AMELIA ISLAND, Florida — The collegiate athletics model is undergoing massive changes, and the suggestion major college football should peel away from the NCAA is gaining traction, including from a notable Power Five commissioner.
AC commissioner Jim Phillips provided more credence to ideas shared most recently by Ohio State athletics director Gene Smithwho last week told ESPN that perhaps the 10 FBS conferences should operate under the guidance of the College Football Playoff, with their own rules and governance structure.
“I would just say we’ve had lots of conversations inside the ACC and outside the ACC about what you just described,” Phillips said Wednesday at the ACC’s spring meetings.
“This is the time to do it when you’re reorganizing a structure like the NCAA,” he explained. “What are you doing with the sport of football? Does it need to be managed separately? Do you need to have a governance structure? Those are questions we should be asking ourselves.”
In other words, the NCAA should continue to handle successful championship events such as the men’s and women’s basketball tournaments, and championships for all Olympic sports, but keep its hands off major college football.
“There’s been a slow creep already with football,” Phillips said. “It has its own championship. It has all the things necessary to run the second-most watched sporting event in the United States, and so is there an opportunity to potentially look at what that may be. If you’re going to redo the NCAA and all that the NCAA cares for, maybe there’s something parallel that can have some interaction but has some standalone ability to it.”
Phillips’ comments arrive in the midst of radical changes and ideological questions about amateur athletics, the NCAA’s role in governance and the recent shift of power in favor of players, who are now allowed to transfer freely from school to school without penalty and also be paid handsomely by collectives for their name, image and likeness. All of this comes, too, in the wake of Mark Emmert’s imminent departure as president of the NCAA and a hard-charging group of well-respected college leaders piecing together proposals that will radically change all sports as part of an NCAA Transformation Committee. Those changes, according to a Sports Illustrated report last week, include eliminating scholarship caps, particularly for sports like baseball, providing unlimited numbers of coaches for schools and the simplification of the recruiting calendar.
Phillips is a key member of the 21-person Transformation Committee, which is tasked with sliming down the NCAA’s rule book and speeding up its processes, particularly with rules implementations and enforcement. The NCAA has mostly remained impotent with its rules of enforcement since NIL hit the college landscape 10 months ago, but then the beast awakened from its slumber this week. The NCAA’s Board of Directors tasked the enforcement staff with new NIL guidelines, effectively siccing their enforcement dogs on rule breakers such as boosters involved with enticing recruits and players at other schools with shady NIL deals.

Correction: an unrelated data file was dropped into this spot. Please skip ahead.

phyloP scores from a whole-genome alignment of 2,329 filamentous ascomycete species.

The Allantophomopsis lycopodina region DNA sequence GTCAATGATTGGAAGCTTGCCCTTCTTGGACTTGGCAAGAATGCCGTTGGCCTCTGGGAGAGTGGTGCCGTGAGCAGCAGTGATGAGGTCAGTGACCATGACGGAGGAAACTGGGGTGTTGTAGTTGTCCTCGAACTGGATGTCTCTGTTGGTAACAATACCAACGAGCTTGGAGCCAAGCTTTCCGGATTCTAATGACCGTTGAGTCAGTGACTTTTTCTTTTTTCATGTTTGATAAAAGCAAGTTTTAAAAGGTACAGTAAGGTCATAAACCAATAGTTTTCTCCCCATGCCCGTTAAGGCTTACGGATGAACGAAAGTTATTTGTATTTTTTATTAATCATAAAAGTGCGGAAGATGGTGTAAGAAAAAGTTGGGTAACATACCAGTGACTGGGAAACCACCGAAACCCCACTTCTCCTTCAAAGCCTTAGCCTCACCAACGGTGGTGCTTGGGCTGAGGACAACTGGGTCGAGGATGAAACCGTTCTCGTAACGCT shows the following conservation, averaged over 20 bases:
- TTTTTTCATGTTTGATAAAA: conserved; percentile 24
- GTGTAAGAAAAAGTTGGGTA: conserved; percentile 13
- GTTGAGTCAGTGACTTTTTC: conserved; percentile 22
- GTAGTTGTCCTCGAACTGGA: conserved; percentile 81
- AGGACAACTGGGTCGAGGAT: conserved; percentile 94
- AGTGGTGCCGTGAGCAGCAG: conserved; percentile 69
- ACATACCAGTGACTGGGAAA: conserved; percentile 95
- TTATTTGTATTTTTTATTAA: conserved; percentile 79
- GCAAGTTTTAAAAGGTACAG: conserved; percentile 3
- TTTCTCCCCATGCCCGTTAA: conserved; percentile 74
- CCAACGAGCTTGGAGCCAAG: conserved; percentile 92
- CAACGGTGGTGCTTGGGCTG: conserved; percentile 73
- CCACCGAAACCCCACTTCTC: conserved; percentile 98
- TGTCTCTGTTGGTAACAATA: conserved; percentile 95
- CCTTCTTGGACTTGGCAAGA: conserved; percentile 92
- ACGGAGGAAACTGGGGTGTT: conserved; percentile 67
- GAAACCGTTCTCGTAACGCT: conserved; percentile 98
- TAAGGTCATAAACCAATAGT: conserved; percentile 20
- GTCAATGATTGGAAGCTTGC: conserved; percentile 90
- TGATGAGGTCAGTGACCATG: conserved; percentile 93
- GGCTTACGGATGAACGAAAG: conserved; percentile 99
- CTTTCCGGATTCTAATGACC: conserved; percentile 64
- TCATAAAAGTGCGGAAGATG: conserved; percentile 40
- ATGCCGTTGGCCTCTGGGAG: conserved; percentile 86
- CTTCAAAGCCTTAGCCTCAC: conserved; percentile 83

The second-year ACC commissioner has also been forced to reevaluate his perspective on several key pillars of the amateurism the model. Remember, Phillips was vehemently against the unionization of college athletes in 2014 at Northwestern, where he was athletics director for 14 years. Now collective bargaining, particularly with the reintroduction of the EA Sports College Football video game on the horizon, is a hot topic again. Has Phillips’ stance changed in this ever-changing world? What is the ACC’s position?
“It’s a tremendous question — and it’s, I don’t want it to say it’s semantics, because it isn’t — but I think we all have a responsibility to move in the direction that we see college athletics going, and some people call pay-for-play what we’re doing now, right?” he said. “The scholarship and cost of attendance, and the academic award that student athletes are able to get with nearly $6,000, some people say that’s pay-for-play, right? And so here’s how I would define it from an ACC standpoint: the experience is tethered in education, in degree completion, in academics. What the benefits are, I think, is what we’re trying to struggle with and find some common ground about what we feel would be appropriate and what we would feel would put us in a different category than collegiate sports.”
The suggestion the Power Five conferences might break way from the NCAA and create their own organization to manage all sports is not “happening right now or the next five to 10 years,” Phillips believes.
“We’re blinded by several things, including the sport of basketball, which no one wants to disrupt,” he said.
Remember, CBS and Turner Sports are set to pay the NCAA a sum of $19.6 billion over a 22-year period to broadcast March Madness, and most of that money goes to the conferences and its institutions. Basketball feeds a lot of mouths and helps level the competitive balance, even for the Group of Five athletic departments, which depend on the revenue from the tournament.
But it’s possible there could be different divisions, even subdivisions, across all sports. Again, changes are coming, even if the exact format is not yet set, but there can and should be measured responses.
“You have to be thoughtful and careful about just automatically deregulating everything,” Phillips said, “because you’re trying to keep some type of competitive balance and parity.”